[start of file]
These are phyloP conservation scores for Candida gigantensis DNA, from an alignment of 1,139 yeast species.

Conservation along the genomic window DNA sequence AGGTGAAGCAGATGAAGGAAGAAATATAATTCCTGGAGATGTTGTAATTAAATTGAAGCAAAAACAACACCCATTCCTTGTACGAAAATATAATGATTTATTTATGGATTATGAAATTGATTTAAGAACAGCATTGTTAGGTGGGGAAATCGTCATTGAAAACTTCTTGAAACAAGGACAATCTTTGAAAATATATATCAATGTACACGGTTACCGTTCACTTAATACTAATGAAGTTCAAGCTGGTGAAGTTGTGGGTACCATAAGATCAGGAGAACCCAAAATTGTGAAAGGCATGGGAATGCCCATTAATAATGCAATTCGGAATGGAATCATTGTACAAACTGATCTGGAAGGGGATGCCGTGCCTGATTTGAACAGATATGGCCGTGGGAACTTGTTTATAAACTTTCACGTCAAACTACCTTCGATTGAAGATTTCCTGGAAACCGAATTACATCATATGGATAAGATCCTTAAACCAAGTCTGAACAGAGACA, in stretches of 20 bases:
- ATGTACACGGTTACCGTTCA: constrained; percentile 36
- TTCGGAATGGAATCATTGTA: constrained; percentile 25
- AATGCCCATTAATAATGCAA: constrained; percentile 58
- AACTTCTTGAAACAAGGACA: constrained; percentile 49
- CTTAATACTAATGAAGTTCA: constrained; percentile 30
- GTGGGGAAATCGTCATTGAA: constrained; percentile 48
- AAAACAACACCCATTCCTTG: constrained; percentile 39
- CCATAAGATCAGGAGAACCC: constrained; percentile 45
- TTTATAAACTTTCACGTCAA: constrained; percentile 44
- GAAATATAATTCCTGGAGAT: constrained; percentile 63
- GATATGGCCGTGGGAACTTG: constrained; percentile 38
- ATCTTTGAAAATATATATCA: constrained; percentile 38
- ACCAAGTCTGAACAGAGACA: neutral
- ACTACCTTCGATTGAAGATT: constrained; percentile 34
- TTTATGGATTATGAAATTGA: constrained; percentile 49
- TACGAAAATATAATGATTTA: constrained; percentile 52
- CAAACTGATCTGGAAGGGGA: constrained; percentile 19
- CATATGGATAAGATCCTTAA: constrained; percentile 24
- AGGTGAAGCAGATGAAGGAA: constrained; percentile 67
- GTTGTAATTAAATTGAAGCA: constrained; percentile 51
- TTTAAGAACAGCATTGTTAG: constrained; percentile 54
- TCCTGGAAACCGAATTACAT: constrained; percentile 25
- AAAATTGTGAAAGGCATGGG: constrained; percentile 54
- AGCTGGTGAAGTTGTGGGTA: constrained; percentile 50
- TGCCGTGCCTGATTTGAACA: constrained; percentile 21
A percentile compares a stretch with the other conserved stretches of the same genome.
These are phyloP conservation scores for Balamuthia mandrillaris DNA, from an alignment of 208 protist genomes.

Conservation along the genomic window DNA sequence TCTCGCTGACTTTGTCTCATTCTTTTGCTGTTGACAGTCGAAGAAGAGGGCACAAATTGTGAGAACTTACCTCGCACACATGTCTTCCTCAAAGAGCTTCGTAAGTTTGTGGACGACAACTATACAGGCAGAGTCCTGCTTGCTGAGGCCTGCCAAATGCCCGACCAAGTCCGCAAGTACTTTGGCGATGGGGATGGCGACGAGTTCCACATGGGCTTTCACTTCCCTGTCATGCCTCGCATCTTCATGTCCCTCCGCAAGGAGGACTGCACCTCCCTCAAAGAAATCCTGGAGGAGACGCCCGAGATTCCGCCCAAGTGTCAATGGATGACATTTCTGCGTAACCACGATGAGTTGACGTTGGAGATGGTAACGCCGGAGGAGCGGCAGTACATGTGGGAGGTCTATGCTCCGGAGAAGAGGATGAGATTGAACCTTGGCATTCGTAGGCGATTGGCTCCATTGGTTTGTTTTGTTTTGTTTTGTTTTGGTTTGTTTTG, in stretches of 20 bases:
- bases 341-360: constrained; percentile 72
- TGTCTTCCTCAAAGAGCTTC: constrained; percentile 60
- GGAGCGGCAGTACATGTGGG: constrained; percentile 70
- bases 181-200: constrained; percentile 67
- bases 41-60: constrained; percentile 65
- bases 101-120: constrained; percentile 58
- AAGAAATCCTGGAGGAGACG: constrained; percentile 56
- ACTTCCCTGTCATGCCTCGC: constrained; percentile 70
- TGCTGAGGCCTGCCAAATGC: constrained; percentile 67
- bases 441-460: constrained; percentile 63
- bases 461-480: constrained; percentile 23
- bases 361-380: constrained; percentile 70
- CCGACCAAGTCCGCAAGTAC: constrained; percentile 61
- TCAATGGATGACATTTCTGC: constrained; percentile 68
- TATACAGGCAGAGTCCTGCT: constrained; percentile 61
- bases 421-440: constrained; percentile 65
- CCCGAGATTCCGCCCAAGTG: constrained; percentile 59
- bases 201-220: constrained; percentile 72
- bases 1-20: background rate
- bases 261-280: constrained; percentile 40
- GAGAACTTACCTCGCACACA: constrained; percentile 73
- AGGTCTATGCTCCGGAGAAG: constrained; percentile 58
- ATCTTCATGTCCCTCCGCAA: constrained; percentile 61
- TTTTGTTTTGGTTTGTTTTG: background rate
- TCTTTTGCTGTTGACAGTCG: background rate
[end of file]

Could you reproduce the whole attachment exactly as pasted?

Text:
These are phyloP conservation scores for Candida gigantensis DNA, from an alignment of 1,139 yeast species.

Conservation along the genomic window DNA sequence AGGTGAAGCAGATGAAGGAAGAAATATAATTCCTGGAGATGTTGTAATTAAATTGAAGCAAAAACAACACCCATTCCTTGTACGAAAATATAATGATTTATTTATGGATTATGAAATTGATTTAAGAACAGCATTGTTAGGTGGGGAAATCGTCATTGAAAACTTCTTGAAACAAGGACAATCTTTGAAAATATATATCAATGTACACGGTTACCGTTCACTTAATACTAATGAAGTTCAAGCTGGTGAAGTTGTGGGTACCATAAGATCAGGAGAACCCAAAATTGTGAAAGGCATGGGAATGCCCATTAATAATGCAATTCGGAATGGAATCATTGTACAAACTGATCTGGAAGGGGATGCCGTGCCTGATTTGAACAGATATGGCCGTGGGAACTTGTTTATAAACTTTCACGTCAAACTACCTTCGATTGAAGATTTCCTGGAAACCGAATTACATCATATGGATAAGATCCTTAAACCAAGTCTGAACAGAGACA, in stretches of 20 bases:
- ATGTACACGGTTACCGTTCA: constrained; percentile 36
- TTCGGAATGGAATCATTGTA: constrained; percentile 25
- AATGCCCATTAATAATGCAA: constrained; percentile 58
- AACTTCTTGAAACAAGGACA: constrained; percentile 49
- CTTAATACTAATGAAGTTCA: constrained; percentile 30
- GTGGGGAAATCGTCATTGAA: constrained; percentile 48
- AAAACAACACCCATTCCTTG: constrained; percentile 39
- CCATAAGATCAGGAGAACCC: constrained; percentile 45
- TTTATAAACTTTCACGTCAA: constrained; percentile 44
- GAAATATAATTCCTGGAGAT: constrained; percentile 63
- GATATGGCCGTGGGAACTTG: constrained; percentile 38
- ATCTTTGAAAATATATATCA: constrained; percentile 38
- ACCAAGTCTGAACAGAGACA: neutral
- ACTACCTTCGATTGAAGATT: constrained; percentile 34
- TTTATGGATTATGAAATTGA: constrained; percentile 49
- TACGAAAATATAATGATTTA: constrained; percentile 52
- CAAACTGATCTGGAAGGGGA: constrained; percentile 19
- CATATGGATAAGATCCTTAA: constrained; percentile 24
- AGGTGAAGCAGATGAAGGAA: constrained; percentile 67
- GTTGTAATTAAATTGAAGCA: constrained; percentile 51
- TTTAAGAACAGCATTGTTAG: constrained; percentile 54
- TCCTGGAAACCGAATTACAT: constrained; percentile 25
- AAAATTGTGAAAGGCATGGG: constrained; percentile 54
- AGCTGGTGAAGTTGTGGGTA: constrained; percentile 50
- TGCCGTGCCTGATTTGAACA: constrained; percentile 21
A percentile compares a stretch with the other conserved stretches of the same genome.
These are phyloP conservation scores for Balamuthia mandrillaris DNA, from an alignment of 208 protist genomes.

Conservation along the genomic window DNA sequence TCTCGCTGACTTTGTCTCATTCTTTTGCTGTTGACAGTCGAAGAAGAGGGCACAAATTGTGAGAACTTACCTCGCACACATGTCTTCCTCAAAGAGCTTCGTAAGTTTGTGGACGACAACTATACAGGCAGAGTCCTGCTTGCTGAGGCCTGCCAAATGCCCGACCAAGTCCGCAAGTACTTTGGCGATGGGGATGGCGACGAGTTCCACATGGGCTTTCACTTCCCTGTCATGCCTCGCATCTTCATGTCCCTCCGCAAGGAGGACTGCACCTCCCTCAAAGAAATCCTGGAGGAGACGCCCGAGATTCCGCCCAAGTGTCAATGGATGACATTTCTGCGTAACCACGATGAGTTGACGTTGGAGATGGTAACGCCGGAGGAGCGGCAGTACATGTGGGAGGTCTATGCTCCGGAGAAGAGGATGAGATTGAACCTTGGCATTCGTAGGCGATTGGCTCCATTGGTTTGTTTTGTTTTGTTTTGTTTTGGTTTGTTTTG, in stretches of 20 bases:
- bases 341-360: constrained; percentile 72
- TGTCTTCCTCAAAGAGCTTC: constrained; percentile 60
- GGAGCGGCAGTACATGTGGG: constrained; percentile 70
- bases 181-200: constrained; percentile 67
- bases 41-60: constrained; percentile 65
- bases 101-120: constrained; percentile 58
- AAGAAATCCTGGAGGAGACG: constrained; percentile 56
- ACTTCCCTGTCATGCCTCGC: constrained; percentile 70
- TGCTGAGGCCTGCCAAATGC: constrained; percentile 67
- bases 441-460: constrained; percentile 63
- bases 461-480: constrained; percentile 23
- bases 361-380: constrained; percentile 70
- CCGACCAAGTCCGCAAGTAC: constrained; percentile 61
- TCAATGGATGACATTTCTGC: constrained; percentile 68
- TATACAGGCAGAGTCCTGCT: constrained; percentile 61
- bases 421-440: constrained; percentile 65
- CCCGAGATTCCGCCCAAGTG: constrained; percentile 59
- bases 201-220: constrained; percentile 72
- bases 1-20: background rate
- bases 261-280: constrained; percentile 40
- GAGAACTTACCTCGCACACA: constrained; percentile 73
- AGGTCTATGCTCCGGAGAAG: constrained; percentile 58
- ATCTTCATGTCCCTCCGCAA: constrained; percentile 61
- TTTTGTTTTGGTTTGTTTTG: background rate
- TCTTTTGCTGTTGACAGTCG: background rate